When I was 15, I’d listen to the conservative evangelical teaching of Back to The Bible on the radio, then watch the 700 Club on TV. I’d read a book by faith healers Frances and Charles Hunter, followed by a book about persecution by Romanian pastor Richard Wurmbrand. I read Scripture devotionally from a J. B. Phillips translation of the New Testament and studied my New American Standard Bible.
It was a spiritual hash and a highly unconventional approach to discipleship for a teenaged follower of Jesus. But when my Jewish parents told me, “As long as you live under our roof, you will not be permitted to attend church,” they were clear that they hoped this ban would starve out my new faith in Jesus the Messiah.
For the first three years as a believer, I worshiped alone in my room, sustained by radio preaching and Christian books I became adept at sneaking into the house. I could not attend church on a regular basis until I turned 18. Until then, I grabbed snatches of fellowship where I could with friends at school and occasional visits to their churches when I spent the night at their homes.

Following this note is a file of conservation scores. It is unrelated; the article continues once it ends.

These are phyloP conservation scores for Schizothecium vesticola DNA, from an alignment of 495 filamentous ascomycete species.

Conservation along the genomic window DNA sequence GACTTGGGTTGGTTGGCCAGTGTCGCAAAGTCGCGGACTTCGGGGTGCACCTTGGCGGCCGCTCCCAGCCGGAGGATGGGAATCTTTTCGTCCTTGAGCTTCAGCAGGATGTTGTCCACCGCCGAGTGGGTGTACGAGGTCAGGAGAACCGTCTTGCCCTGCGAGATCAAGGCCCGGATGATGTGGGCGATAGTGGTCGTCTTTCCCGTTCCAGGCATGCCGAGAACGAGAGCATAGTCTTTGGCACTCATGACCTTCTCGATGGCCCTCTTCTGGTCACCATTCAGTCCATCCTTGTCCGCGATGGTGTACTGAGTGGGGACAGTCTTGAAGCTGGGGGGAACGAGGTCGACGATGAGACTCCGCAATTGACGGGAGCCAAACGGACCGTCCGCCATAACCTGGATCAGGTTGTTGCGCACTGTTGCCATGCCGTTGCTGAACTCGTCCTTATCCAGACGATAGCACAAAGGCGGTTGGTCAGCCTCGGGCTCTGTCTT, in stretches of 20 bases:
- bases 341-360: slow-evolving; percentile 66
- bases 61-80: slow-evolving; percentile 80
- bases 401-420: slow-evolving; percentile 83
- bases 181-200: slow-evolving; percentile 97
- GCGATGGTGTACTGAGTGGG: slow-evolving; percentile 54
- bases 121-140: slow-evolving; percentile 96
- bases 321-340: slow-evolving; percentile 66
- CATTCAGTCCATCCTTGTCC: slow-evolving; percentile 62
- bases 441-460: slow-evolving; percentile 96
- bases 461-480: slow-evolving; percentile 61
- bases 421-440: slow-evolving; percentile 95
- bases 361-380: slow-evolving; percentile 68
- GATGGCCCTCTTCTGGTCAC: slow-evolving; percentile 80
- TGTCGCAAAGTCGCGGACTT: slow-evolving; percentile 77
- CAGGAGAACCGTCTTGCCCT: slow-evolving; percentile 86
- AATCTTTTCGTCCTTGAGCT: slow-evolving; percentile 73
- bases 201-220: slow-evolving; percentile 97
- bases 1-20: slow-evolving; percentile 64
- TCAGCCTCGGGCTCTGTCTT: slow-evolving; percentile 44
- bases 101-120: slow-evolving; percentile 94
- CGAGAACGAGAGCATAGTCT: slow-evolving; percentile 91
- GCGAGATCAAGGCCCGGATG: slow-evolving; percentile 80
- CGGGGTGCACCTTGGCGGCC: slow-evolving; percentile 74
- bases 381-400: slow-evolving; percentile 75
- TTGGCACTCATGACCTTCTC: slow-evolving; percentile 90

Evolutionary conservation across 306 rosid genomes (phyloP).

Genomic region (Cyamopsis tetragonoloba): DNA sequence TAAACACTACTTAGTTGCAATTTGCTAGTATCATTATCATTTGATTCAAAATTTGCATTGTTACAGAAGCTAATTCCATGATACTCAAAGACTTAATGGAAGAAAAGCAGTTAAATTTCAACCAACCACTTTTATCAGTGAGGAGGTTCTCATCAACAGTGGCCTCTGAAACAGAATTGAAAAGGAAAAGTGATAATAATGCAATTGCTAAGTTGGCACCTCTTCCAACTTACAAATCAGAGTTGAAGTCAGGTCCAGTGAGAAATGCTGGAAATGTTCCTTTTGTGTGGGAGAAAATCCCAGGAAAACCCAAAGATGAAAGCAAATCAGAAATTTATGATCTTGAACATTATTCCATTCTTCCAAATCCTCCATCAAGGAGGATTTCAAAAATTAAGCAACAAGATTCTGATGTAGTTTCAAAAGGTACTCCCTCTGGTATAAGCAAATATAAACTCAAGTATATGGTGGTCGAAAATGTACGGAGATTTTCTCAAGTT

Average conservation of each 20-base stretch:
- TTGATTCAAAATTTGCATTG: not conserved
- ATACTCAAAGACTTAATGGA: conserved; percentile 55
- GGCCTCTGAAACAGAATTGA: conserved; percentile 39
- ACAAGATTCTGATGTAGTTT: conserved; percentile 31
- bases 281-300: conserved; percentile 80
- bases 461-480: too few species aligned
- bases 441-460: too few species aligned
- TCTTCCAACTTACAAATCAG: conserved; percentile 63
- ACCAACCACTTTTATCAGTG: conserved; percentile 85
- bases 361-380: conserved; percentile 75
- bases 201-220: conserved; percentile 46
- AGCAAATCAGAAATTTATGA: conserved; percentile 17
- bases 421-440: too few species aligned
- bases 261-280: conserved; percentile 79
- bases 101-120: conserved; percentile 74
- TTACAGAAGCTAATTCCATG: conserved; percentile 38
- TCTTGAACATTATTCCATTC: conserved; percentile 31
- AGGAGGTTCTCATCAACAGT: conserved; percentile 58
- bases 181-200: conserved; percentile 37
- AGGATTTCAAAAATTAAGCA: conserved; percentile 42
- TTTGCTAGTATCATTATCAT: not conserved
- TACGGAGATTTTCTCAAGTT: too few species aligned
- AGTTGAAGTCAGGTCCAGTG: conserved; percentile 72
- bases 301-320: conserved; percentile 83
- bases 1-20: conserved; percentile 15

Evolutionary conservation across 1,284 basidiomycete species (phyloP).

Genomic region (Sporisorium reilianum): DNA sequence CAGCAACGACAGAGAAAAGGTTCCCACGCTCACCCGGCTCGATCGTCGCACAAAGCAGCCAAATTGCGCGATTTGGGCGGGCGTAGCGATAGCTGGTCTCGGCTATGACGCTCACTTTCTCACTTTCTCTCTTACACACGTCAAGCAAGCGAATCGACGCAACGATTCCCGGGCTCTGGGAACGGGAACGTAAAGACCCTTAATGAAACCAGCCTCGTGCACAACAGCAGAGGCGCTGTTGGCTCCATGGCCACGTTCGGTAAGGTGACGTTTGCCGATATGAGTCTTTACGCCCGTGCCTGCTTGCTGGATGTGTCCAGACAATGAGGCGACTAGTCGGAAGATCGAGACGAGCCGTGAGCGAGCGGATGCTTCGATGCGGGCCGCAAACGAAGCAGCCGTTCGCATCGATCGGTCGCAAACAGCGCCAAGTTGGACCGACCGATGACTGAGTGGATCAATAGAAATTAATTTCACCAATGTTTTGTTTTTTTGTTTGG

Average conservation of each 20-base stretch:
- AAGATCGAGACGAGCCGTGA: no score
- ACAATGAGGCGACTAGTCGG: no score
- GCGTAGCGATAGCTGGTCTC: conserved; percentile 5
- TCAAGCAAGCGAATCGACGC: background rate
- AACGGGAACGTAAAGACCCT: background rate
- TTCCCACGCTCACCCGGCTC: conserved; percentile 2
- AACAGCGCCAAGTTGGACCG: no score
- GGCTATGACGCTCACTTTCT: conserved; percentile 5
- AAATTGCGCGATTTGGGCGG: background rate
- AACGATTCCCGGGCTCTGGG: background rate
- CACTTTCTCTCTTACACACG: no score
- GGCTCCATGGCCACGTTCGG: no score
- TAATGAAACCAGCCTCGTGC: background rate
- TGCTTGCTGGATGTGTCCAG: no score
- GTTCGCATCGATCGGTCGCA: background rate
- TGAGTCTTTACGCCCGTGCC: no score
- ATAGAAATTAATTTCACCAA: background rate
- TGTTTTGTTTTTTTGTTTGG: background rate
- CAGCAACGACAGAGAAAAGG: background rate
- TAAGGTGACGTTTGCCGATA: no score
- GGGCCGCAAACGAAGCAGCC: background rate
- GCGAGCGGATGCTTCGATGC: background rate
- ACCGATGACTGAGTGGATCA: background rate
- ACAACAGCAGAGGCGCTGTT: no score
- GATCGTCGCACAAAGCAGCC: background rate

During the past few weeks, COVID-19 shelter-in-place rules have moved most (though not all) believers out of pews and into their homes. America’s churchgoers are now participating in corporate worship, prayer meetings, and Bible studies via Zoom, Facebook Live, or YouTube. While some are hopeful this will be a temporary hiccup in church life, others who are elderly, immunocompromised, or chronically ill—or live with those who are—may not be able to physically attend a church service for the foreseeable future because of the ongoing pandemic.
My experience as a new believer in a home hostile to my ...1
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